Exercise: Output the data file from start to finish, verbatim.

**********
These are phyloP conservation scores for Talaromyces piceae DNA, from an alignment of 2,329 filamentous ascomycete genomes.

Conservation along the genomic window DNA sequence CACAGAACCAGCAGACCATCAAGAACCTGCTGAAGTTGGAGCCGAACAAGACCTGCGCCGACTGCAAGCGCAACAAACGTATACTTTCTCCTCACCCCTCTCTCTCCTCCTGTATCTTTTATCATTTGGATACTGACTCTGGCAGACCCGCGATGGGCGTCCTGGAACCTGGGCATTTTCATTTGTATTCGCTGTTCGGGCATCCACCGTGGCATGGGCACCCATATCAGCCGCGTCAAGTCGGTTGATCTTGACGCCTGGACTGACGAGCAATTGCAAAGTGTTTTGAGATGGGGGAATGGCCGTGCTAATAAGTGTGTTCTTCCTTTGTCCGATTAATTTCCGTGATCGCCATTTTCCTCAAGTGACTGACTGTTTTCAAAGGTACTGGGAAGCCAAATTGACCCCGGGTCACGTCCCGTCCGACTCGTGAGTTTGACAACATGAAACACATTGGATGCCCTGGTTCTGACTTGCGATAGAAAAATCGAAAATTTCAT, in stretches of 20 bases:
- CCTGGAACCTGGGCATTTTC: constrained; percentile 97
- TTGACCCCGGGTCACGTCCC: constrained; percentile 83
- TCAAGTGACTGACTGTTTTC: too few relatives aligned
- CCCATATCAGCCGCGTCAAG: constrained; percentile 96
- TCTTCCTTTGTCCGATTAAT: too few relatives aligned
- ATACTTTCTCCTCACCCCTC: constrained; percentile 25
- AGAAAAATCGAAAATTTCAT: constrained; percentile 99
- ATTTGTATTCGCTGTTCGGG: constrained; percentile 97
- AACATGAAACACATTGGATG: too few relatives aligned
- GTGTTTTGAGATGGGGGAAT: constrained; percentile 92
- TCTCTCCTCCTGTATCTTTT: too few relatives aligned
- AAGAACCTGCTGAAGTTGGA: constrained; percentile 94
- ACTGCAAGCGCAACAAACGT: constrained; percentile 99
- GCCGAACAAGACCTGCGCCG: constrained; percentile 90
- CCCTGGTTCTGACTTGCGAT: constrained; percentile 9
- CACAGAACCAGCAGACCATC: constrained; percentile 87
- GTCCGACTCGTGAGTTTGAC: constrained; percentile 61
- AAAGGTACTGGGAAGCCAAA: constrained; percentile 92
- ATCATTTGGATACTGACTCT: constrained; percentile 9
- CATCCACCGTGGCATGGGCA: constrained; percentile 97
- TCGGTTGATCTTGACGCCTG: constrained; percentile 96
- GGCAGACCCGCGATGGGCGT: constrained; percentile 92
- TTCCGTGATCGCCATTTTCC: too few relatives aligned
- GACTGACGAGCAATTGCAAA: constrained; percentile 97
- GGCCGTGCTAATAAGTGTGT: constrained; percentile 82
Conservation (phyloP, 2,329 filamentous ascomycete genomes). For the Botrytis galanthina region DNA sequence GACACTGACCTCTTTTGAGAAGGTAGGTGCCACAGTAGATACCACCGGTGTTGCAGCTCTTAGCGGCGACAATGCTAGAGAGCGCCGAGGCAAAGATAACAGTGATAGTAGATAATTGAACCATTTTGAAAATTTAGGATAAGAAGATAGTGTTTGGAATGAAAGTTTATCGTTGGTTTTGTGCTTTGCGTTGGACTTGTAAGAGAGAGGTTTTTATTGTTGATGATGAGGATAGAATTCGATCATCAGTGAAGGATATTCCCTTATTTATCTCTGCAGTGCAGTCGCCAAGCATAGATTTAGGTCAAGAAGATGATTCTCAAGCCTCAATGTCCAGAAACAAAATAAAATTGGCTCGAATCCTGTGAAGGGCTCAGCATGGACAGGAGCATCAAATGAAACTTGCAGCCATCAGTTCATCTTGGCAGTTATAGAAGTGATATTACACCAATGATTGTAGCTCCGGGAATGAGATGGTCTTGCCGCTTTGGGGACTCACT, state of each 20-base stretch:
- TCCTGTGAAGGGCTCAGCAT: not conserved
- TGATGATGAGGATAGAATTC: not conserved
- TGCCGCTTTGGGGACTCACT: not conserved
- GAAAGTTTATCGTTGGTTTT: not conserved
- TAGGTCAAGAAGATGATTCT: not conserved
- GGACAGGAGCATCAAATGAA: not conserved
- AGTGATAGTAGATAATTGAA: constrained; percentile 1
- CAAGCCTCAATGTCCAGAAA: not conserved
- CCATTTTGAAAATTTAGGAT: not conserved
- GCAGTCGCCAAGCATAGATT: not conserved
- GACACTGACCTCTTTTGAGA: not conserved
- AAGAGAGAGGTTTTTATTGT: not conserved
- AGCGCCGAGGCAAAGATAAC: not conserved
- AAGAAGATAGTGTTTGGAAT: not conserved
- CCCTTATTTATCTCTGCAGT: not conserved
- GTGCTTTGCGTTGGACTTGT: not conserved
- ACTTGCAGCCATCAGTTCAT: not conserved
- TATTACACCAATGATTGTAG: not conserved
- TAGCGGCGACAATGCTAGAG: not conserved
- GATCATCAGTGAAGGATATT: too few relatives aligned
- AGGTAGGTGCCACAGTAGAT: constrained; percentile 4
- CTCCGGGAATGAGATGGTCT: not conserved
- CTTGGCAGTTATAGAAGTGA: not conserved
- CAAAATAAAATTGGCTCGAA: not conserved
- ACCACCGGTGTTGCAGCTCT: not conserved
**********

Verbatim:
These are phyloP conservation scores for Talaromyces piceae DNA, from an alignment of 2,329 filamentous ascomycete genomes.

Conservation along the genomic window DNA sequence CACAGAACCAGCAGACCATCAAGAACCTGCTGAAGTTGGAGCCGAACAAGACCTGCGCCGACTGCAAGCGCAACAAACGTATACTTTCTCCTCACCCCTCTCTCTCCTCCTGTATCTTTTATCATTTGGATACTGACTCTGGCAGACCCGCGATGGGCGTCCTGGAACCTGGGCATTTTCATTTGTATTCGCTGTTCGGGCATCCACCGTGGCATGGGCACCCATATCAGCCGCGTCAAGTCGGTTGATCTTGACGCCTGGACTGACGAGCAATTGCAAAGTGTTTTGAGATGGGGGAATGGCCGTGCTAATAAGTGTGTTCTTCCTTTGTCCGATTAATTTCCGTGATCGCCATTTTCCTCAAGTGACTGACTGTTTTCAAAGGTACTGGGAAGCCAAATTGACCCCGGGTCACGTCCCGTCCGACTCGTGAGTTTGACAACATGAAACACATTGGATGCCCTGGTTCTGACTTGCGATAGAAAAATCGAAAATTTCAT, in stretches of 20 bases:
- CCTGGAACCTGGGCATTTTC: constrained; percentile 97
- TTGACCCCGGGTCACGTCCC: constrained; percentile 83
- TCAAGTGACTGACTGTTTTC: too few relatives aligned
- CCCATATCAGCCGCGTCAAG: constrained; percentile 96
- TCTTCCTTTGTCCGATTAAT: too few relatives aligned
- ATACTTTCTCCTCACCCCTC: constrained; percentile 25
- AGAAAAATCGAAAATTTCAT: constrained; percentile 99
- ATTTGTATTCGCTGTTCGGG: constrained; percentile 97
- AACATGAAACACATTGGATG: too few relatives aligned
- GTGTTTTGAGATGGGGGAAT: constrained; percentile 92
- TCTCTCCTCCTGTATCTTTT: too few relatives aligned
- AAGAACCTGCTGAAGTTGGA: constrained; percentile 94
- ACTGCAAGCGCAACAAACGT: constrained; percentile 99
- GCCGAACAAGACCTGCGCCG: constrained; percentile 90
- CCCTGGTTCTGACTTGCGAT: constrained; percentile 9
- CACAGAACCAGCAGACCATC: constrained; percentile 87
- GTCCGACTCGTGAGTTTGAC: constrained; percentile 61
- AAAGGTACTGGGAAGCCAAA: constrained; percentile 92
- ATCATTTGGATACTGACTCT: constrained; percentile 9
- CATCCACCGTGGCATGGGCA: constrained; percentile 97
- TCGGTTGATCTTGACGCCTG: constrained; percentile 96
- GGCAGACCCGCGATGGGCGT: constrained; percentile 92
- TTCCGTGATCGCCATTTTCC: too few relatives aligned
- GACTGACGAGCAATTGCAAA: constrained; percentile 97
- GGCCGTGCTAATAAGTGTGT: constrained; percentile 82
Conservation (phyloP, 2,329 filamentous ascomycete genomes). For the Botrytis galanthina region DNA sequence GACACTGACCTCTTTTGAGAAGGTAGGTGCCACAGTAGATACCACCGGTGTTGCAGCTCTTAGCGGCGACAATGCTAGAGAGCGCCGAGGCAAAGATAACAGTGATAGTAGATAATTGAACCATTTTGAAAATTTAGGATAAGAAGATAGTGTTTGGAATGAAAGTTTATCGTTGGTTTTGTGCTTTGCGTTGGACTTGTAAGAGAGAGGTTTTTATTGTTGATGATGAGGATAGAATTCGATCATCAGTGAAGGATATTCCCTTATTTATCTCTGCAGTGCAGTCGCCAAGCATAGATTTAGGTCAAGAAGATGATTCTCAAGCCTCAATGTCCAGAAACAAAATAAAATTGGCTCGAATCCTGTGAAGGGCTCAGCATGGACAGGAGCATCAAATGAAACTTGCAGCCATCAGTTCATCTTGGCAGTTATAGAAGTGATATTACACCAATGATTGTAGCTCCGGGAATGAGATGGTCTTGCCGCTTTGGGGACTCACT, state of each 20-base stretch:
- TCCTGTGAAGGGCTCAGCAT: not conserved
- TGATGATGAGGATAGAATTC: not conserved
- TGCCGCTTTGGGGACTCACT: not conserved
- GAAAGTTTATCGTTGGTTTT: not conserved
- TAGGTCAAGAAGATGATTCT: not conserved
- GGACAGGAGCATCAAATGAA: not conserved
- AGTGATAGTAGATAATTGAA: constrained; percentile 1
- CAAGCCTCAATGTCCAGAAA: not conserved
- CCATTTTGAAAATTTAGGAT: not conserved
- GCAGTCGCCAAGCATAGATT: not conserved
- GACACTGACCTCTTTTGAGA: not conserved
- AAGAGAGAGGTTTTTATTGT: not conserved
- AGCGCCGAGGCAAAGATAAC: not conserved
- AAGAAGATAGTGTTTGGAAT: not conserved
- CCCTTATTTATCTCTGCAGT: not conserved
- GTGCTTTGCGTTGGACTTGT: not conserved
- ACTTGCAGCCATCAGTTCAT: not conserved
- TATTACACCAATGATTGTAG: not conserved
- TAGCGGCGACAATGCTAGAG: not conserved
- GATCATCAGTGAAGGATATT: too few relatives aligned
- AGGTAGGTGCCACAGTAGAT: constrained; percentile 4
- CTCCGGGAATGAGATGGTCT: not conserved
- CTTGGCAGTTATAGAAGTGA: not conserved
- CAAAATAAAATTGGCTCGAA: not conserved
- ACCACCGGTGTTGCAGCTCT: not conserved